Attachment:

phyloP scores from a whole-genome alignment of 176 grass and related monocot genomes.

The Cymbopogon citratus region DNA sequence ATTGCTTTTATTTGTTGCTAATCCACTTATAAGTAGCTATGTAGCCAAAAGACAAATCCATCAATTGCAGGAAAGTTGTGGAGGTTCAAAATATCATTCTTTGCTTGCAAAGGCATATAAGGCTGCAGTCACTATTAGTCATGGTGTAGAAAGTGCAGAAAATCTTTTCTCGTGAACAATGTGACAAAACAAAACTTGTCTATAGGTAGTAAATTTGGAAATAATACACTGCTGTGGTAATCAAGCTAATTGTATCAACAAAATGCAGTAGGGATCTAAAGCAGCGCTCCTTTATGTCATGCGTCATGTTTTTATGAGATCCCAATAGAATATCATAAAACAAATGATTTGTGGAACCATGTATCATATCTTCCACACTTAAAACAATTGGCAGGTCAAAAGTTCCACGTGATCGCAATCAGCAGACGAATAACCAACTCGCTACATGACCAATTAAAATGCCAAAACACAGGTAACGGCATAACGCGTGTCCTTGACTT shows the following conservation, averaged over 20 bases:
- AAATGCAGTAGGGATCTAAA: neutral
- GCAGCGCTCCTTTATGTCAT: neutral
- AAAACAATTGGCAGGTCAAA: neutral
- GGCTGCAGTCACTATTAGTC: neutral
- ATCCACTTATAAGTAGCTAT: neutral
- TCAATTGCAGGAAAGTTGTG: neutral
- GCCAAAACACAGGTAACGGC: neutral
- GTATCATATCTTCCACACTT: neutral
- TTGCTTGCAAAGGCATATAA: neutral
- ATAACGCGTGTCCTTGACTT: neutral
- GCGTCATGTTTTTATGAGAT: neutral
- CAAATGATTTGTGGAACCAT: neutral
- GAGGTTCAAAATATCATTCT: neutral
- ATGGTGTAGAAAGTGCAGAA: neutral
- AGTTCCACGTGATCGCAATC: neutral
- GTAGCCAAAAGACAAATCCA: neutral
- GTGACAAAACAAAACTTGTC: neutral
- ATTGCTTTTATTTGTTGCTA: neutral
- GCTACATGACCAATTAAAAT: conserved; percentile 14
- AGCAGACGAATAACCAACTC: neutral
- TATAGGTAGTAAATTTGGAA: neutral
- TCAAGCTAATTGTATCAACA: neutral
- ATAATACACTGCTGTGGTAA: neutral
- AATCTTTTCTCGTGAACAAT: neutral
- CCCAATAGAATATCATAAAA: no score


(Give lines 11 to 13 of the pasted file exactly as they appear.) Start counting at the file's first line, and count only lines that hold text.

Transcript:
- TTGCTTGCAAAGGCATATAA: neutral
- ATAACGCGTGTCCTTGACTT: neutral
- GCGTCATGTTTTTATGAGAT: neutral